This week I’m sharing the writing exercise I am currently engaged in, and finding it very fun and helpful…though word of warning: self-discipline is involved or you’ll end up simply reading a lot of good stories.

A particular interest of mine is the American homefront during World War II, which among other things, coincided with the end of the golden age of magazine fiction, a time when virtually every magazine had at least one story in it. Also, many women’s magazines and general interest magazines had five or six, often with a complete short novel included.  (Those were the days!)

Over the years, I’ve collect many magazines from the late ’30’s and ’40’s, and while I’ve read them with pleasure, I’d never really looked critically at the fiction they contain. So, as I’ve been reading these seventy year old stories and taking them apart, what am I learning?

First, that many of the stories revolve around one single moment in time and are relatively plotless; for example, the breaking off of an engagement and the reactions of the three characters involved.

Second, most of the stories’ characters are expertly drawn with a few simple details.  I’ve been amazed at the authors’ ability to create someone we all know while avoiding a stereotyped character.  Whether it’s the man or woman who stands in the corner during parties, or the man who always has an answer (that everyone knows may or may not be correct, including himself) or the woman whose reaction to anything is always perfect–not sincere or genuine, but perfect. These authors know how to create a character quickly and simply.

Third, most of these stories offer knowledge about something as well as a story.  A wonderful story dealt with a traveling bee wrangler, a young man who traveled around the country with a hundred bee hives following the flowers. The author not only uses the symbolic opportunities the bees provide, she also educates her readers on how the bees are handled and moved from place to place.  (Who knew bees don’t like the smell of leather?)

These stories are not written by people whose names you would recognize. These are not the folks whose work has been collected on library bookshelves.  But these writers know how to write and reach the reader immediately, and they are well worth studying.  If you don’t share my interest and happen to have seventy year old magazines lying around, back bound issues are often available through public library inter-library loan systems or online.  These literary craftsmen and women are skilled, fun to read, and capable of teaching us quite a lot about the craft of writing. Enjoy!

Mary and Rick Roberts

Writer’s Wednesday: An Interview with Award-winning Author, Karen Wiesner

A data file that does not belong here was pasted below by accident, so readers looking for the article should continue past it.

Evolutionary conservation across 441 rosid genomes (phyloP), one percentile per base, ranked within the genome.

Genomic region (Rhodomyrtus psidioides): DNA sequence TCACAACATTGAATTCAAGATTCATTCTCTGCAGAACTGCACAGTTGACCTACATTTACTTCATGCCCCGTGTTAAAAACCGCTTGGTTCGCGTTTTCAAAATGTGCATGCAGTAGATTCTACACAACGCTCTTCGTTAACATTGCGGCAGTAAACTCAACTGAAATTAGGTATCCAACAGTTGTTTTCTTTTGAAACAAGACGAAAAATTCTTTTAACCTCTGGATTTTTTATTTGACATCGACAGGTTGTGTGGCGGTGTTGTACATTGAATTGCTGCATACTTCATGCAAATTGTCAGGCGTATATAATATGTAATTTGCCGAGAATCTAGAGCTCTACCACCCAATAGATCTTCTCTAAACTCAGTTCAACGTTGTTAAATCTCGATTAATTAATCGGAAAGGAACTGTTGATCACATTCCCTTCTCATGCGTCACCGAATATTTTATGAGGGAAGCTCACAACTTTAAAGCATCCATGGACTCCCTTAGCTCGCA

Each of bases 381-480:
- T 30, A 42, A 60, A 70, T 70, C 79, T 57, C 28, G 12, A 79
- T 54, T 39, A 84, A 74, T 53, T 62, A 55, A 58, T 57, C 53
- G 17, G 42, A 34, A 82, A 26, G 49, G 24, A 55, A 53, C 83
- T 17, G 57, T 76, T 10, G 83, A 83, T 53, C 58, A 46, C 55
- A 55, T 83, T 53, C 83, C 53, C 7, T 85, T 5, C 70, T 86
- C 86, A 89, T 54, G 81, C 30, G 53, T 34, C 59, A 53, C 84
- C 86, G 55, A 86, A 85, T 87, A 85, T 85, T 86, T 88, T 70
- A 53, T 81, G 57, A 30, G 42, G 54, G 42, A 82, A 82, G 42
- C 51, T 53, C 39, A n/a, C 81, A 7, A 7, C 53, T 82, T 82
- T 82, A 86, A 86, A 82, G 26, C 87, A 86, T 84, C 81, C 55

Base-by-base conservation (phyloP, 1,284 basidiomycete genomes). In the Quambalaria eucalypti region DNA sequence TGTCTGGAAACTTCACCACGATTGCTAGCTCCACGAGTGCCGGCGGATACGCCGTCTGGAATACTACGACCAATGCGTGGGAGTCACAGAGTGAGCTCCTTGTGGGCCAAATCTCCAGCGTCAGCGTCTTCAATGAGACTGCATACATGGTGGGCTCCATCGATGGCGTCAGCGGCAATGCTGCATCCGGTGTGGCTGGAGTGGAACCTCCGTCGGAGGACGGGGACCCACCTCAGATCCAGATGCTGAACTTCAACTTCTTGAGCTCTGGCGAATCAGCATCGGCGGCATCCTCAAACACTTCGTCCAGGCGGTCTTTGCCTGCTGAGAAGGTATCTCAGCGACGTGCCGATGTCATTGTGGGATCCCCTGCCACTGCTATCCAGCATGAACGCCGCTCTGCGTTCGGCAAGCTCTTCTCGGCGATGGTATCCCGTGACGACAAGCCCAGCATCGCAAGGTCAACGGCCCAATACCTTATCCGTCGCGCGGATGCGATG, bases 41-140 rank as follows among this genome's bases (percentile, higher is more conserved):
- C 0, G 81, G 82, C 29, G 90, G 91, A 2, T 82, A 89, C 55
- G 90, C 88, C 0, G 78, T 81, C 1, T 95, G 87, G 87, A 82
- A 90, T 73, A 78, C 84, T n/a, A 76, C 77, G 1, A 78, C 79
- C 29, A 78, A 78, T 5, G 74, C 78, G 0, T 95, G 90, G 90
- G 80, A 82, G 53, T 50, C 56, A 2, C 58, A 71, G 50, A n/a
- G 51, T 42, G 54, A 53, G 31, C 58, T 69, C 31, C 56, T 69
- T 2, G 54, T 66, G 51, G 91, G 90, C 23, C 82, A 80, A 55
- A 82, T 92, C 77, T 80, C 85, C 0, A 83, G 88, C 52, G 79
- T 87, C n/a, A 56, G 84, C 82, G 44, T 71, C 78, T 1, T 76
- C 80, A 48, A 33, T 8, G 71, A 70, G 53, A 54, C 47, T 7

I was given Karen’s book, First Draft in 30 Days a few years ago by a friend, and it’s still one of my favorites to guide authors through the novel-writing process. So, recently when I found out that a mutual friend of mine also knew Karen, I was excited to get in touch with her about sharing her wisdom on writing. Please welcome Karen Wiesner to The Editing Essentials!

Karen Wiesner is an accomplished author with 96 books published in the past 15 years, which have been nominated for and/or won 125 awards, and has 28 more titles under contract. Her books cover most genres of fiction, children’s books, poetry, and writing reference titles. Her previous writing reference titles focused on e-publishing, book marketing, and setting up a promotional group like her own, Jewels of the Quill, which she founded in 2003. The group produced two award-winning anthologies, edited by Karen and others, per year from 2005-2011. For more information about Karen’s fiction and many series, consult her official companion guide The World of Author Karen Wiesner: A Compendium of Fiction. If you would like to receive her free e-mail newsletter and become eligible to win her monthly book giveaways, visit her websites: http://www.karenwiesner.com  or  http://www.falconsbend.com .

WD: What drives you to write more books, whether it’s fiction or non-fiction?

KW: Not writing simply isn’t an option for me. I have to. It’s as vital as breathing. Even if I’d never gotten published, I would always write if for no one else but myself. Nonfiction, I admit, I write for others, not so much for myself. I realize there’s a need for this crucial information, and I’m happy to provide it for any author who requests it. Having it in book format is convenient and profitable, lol, but whenever anyone writes to me asking for advice, I respond. To me, it’s a way of giving back to all the generous, experienced authors who helped me along the way.